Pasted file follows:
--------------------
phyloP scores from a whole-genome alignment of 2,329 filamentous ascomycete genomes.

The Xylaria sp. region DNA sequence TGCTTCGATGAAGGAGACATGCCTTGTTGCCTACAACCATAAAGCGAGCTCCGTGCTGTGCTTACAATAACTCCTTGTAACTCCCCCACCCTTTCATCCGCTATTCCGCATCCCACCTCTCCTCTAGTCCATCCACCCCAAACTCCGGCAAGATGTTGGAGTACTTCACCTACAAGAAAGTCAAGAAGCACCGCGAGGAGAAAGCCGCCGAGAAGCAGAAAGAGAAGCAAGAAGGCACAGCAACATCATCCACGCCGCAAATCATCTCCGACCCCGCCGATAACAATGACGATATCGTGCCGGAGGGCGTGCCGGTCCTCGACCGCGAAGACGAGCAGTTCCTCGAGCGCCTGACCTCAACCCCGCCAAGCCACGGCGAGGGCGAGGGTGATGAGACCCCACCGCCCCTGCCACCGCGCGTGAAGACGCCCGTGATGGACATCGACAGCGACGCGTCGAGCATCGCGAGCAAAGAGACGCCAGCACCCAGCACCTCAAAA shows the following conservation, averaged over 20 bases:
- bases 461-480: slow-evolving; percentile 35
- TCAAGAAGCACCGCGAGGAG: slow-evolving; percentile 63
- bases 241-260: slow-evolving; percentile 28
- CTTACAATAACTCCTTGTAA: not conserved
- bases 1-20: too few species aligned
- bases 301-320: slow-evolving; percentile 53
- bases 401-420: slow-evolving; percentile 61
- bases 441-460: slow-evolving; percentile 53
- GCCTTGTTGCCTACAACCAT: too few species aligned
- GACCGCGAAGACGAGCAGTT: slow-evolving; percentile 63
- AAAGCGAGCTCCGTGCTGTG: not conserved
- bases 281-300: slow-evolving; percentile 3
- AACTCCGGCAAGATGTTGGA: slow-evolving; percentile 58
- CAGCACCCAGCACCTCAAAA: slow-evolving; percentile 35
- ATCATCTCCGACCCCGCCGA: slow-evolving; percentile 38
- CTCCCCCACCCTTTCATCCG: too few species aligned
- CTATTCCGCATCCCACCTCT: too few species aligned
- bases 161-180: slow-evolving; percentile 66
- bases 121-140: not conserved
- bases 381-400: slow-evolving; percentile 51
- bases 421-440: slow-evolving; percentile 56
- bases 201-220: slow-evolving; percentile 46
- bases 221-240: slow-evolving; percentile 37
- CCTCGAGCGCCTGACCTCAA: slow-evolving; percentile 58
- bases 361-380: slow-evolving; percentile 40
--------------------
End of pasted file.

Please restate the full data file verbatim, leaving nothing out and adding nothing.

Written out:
phyloP scores from a whole-genome alignment of 2,329 filamentous ascomycete genomes.

The Xylaria sp. region DNA sequence TGCTTCGATGAAGGAGACATGCCTTGTTGCCTACAACCATAAAGCGAGCTCCGTGCTGTGCTTACAATAACTCCTTGTAACTCCCCCACCCTTTCATCCGCTATTCCGCATCCCACCTCTCCTCTAGTCCATCCACCCCAAACTCCGGCAAGATGTTGGAGTACTTCACCTACAAGAAAGTCAAGAAGCACCGCGAGGAGAAAGCCGCCGAGAAGCAGAAAGAGAAGCAAGAAGGCACAGCAACATCATCCACGCCGCAAATCATCTCCGACCCCGCCGATAACAATGACGATATCGTGCCGGAGGGCGTGCCGGTCCTCGACCGCGAAGACGAGCAGTTCCTCGAGCGCCTGACCTCAACCCCGCCAAGCCACGGCGAGGGCGAGGGTGATGAGACCCCACCGCCCCTGCCACCGCGCGTGAAGACGCCCGTGATGGACATCGACAGCGACGCGTCGAGCATCGCGAGCAAAGAGACGCCAGCACCCAGCACCTCAAAA shows the following conservation, averaged over 20 bases:
- bases 461-480: slow-evolving; percentile 35
- TCAAGAAGCACCGCGAGGAG: slow-evolving; percentile 63
- bases 241-260: slow-evolving; percentile 28
- CTTACAATAACTCCTTGTAA: not conserved
- bases 1-20: too few species aligned
- bases 301-320: slow-evolving; percentile 53
- bases 401-420: slow-evolving; percentile 61
- bases 441-460: slow-evolving; percentile 53
- GCCTTGTTGCCTACAACCAT: too few species aligned
- GACCGCGAAGACGAGCAGTT: slow-evolving; percentile 63
- AAAGCGAGCTCCGTGCTGTG: not conserved
- bases 281-300: slow-evolving; percentile 3
- AACTCCGGCAAGATGTTGGA: slow-evolving; percentile 58
- CAGCACCCAGCACCTCAAAA: slow-evolving; percentile 35
- ATCATCTCCGACCCCGCCGA: slow-evolving; percentile 38
- CTCCCCCACCCTTTCATCCG: too few species aligned
- CTATTCCGCATCCCACCTCT: too few species aligned
- bases 161-180: slow-evolving; percentile 66
- bases 121-140: not conserved
- bases 381-400: slow-evolving; percentile 51
- bases 421-440: slow-evolving; percentile 56
- bases 201-220: slow-evolving; percentile 46
- bases 221-240: slow-evolving; percentile 37
- CCTCGAGCGCCTGACCTCAA: slow-evolving; percentile 58
- bases 361-380: slow-evolving; percentile 40